My letter to my representatives in the Senate

Subject: Reducing consumption of fuels, reducing emissions.
Dear Senator ______,

Please forgive me for not writing a “formal” letter, but I want to get right to the problem.


  1. Americans are using too much gasoline.
  2. Fuel costs make up an increasingly large proportion of Americans’ salaries.
  3. Americans are spewing pollutants into the atmosphere causing health and environmental problems.
  4. Americans are wasting untold hours sitting in traffic.
  5. Run-off from our roads is poisoning our waters.

We need to make use of the technology this country is famous for in order to resolve these problems. More and more Americans work in computer-related jobs. Most of those jobs can probably be done remotely. If more use were made of telecommunication technology we would save millions of dollars in fuel costs, vehicle maintenance expenditures, and infrastructure maintenance. The reduction in the number of vehicles on the roadways would ease congestion, allowing those people who are unable to work remotely to travel more efficiently, saving them money and time. Businesses would save money by being able to rent smaller offices and by reducing their energy needs. Even stress-related illnesses would be reduced. Fewer pollutants would get into our air and water. People could live in one part of the country and work in another, resulting in a greater sense of freedom and a higher quality of life.

In short, “telecommuting” makes sense for individuals, businesses, the environment and the country.

But businesses do not want to embrace telecommunications technology. They seem to have an “if I can’t see you, you’re not working” mentality. They ignore the evidence that indicates that people who work from home offices often work longer hours than those who work in a traditional office do. In a time when every dollar counts, American businesses spend billions on infrastructure that really isn’t needed in the modern world.

As my elected representative, I would like you to see what you can do to change the current state of affairs. I propose that businesses be given incentives so that those employees who can work remotely are encouraged to let their employees do so. American businesses are very slow to change. They need a shove now and then to get them moving into the future. A national telecommuting plan would:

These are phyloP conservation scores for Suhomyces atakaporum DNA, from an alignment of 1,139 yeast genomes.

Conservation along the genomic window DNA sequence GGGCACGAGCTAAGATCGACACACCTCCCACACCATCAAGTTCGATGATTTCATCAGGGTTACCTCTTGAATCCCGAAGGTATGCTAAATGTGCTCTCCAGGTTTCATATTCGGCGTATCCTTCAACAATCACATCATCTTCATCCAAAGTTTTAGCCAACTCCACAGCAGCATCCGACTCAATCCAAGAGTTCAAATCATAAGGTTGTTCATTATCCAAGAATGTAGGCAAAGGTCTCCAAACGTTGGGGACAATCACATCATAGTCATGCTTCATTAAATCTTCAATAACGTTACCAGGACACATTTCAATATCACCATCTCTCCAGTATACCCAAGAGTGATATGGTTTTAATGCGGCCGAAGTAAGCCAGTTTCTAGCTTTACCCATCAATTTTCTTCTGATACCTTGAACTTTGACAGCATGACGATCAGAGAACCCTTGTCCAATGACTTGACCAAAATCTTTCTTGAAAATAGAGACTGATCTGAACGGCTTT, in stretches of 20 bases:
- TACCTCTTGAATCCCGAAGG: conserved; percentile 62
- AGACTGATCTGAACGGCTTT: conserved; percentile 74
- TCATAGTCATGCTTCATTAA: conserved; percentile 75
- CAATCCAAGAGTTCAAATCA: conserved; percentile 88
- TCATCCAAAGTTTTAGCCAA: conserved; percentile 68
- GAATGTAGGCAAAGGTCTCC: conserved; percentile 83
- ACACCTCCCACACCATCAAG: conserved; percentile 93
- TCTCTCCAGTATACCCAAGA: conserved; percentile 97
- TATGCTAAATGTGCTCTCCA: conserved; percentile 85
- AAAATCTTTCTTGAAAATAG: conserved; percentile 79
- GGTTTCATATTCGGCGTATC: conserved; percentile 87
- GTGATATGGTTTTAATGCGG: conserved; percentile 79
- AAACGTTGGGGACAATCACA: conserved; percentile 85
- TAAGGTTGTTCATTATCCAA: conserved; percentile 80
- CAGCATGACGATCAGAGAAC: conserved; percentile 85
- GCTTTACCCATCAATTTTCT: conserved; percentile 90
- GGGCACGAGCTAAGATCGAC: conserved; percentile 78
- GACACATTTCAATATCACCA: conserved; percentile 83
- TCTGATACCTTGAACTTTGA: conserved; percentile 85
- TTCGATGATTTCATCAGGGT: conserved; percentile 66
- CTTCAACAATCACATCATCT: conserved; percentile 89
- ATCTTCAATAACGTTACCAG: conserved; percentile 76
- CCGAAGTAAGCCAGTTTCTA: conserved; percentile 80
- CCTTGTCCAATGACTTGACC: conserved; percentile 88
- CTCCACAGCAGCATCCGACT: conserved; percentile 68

1. Save Americans millions or billions of dollars in fuel costs;
  2. Save Americans millions of dollars in automobile maintenance;
  3. Reduce the cost of automobile insurance by reducing exposure;
  4. Reduce the amount of pollutants entering our air and water;
  5. Reduce health care costs by making the environment less unhealthy;
  6. Reduce health care costs by reducing the number of collisions on our roadways;
  7. Reduce the amount of traffic on the roadways allowing road-bound commuters to run their vehicles more efficiently, thus saving fuel and money as well as reducing the impact on the environment;
  8. Save the states and Federal government millions of dollars on road, bridge and other infrastructure maintenance;
  9. Save businesses millions or billions of dollars in office expenses, building construction and/or rental, and infrastructure
  10. Allow Americans to spend more money supporting our economy instead of spending it on gasoline.

With America on the verge of war, this proposal may seem like a small matter. But reducing our dependence on foreign oil seems like the patriotic thing to do. I hope you will make an effort to sponsor a national telecommuting plan.


[my name]

And here’s the reply:

Erm… It doesn’t actually say anything about a national telecommuting plan. :dubious:

To be a complete bastard, I will point out that your Representatives are in the House of Representatives, and the people in the Senate are your Senators.

Also, I take issue with:

One “supports” the economy by doing pretty much anything with his money. If you stick it in the bank, you support those things that the bank invests in. If you buy furbies, you support the furby market. And if you buy gasoline, you’re supporting the gas market. Those are all perfectly legitimate parts of The Economy.

friedo: She is my representative to the Senate. That is, she represents the interests of her constituents in that house; she doesn’t senate them.

As for #10, you are correct; but buying gasoline is a cost of living rather than what we normally think of as a consumer item.

I dunno, I think gasoline gives my martinis a nice kick.

Wow. I can’t believe you got back a response that has NOTHING to do with the letter you sent.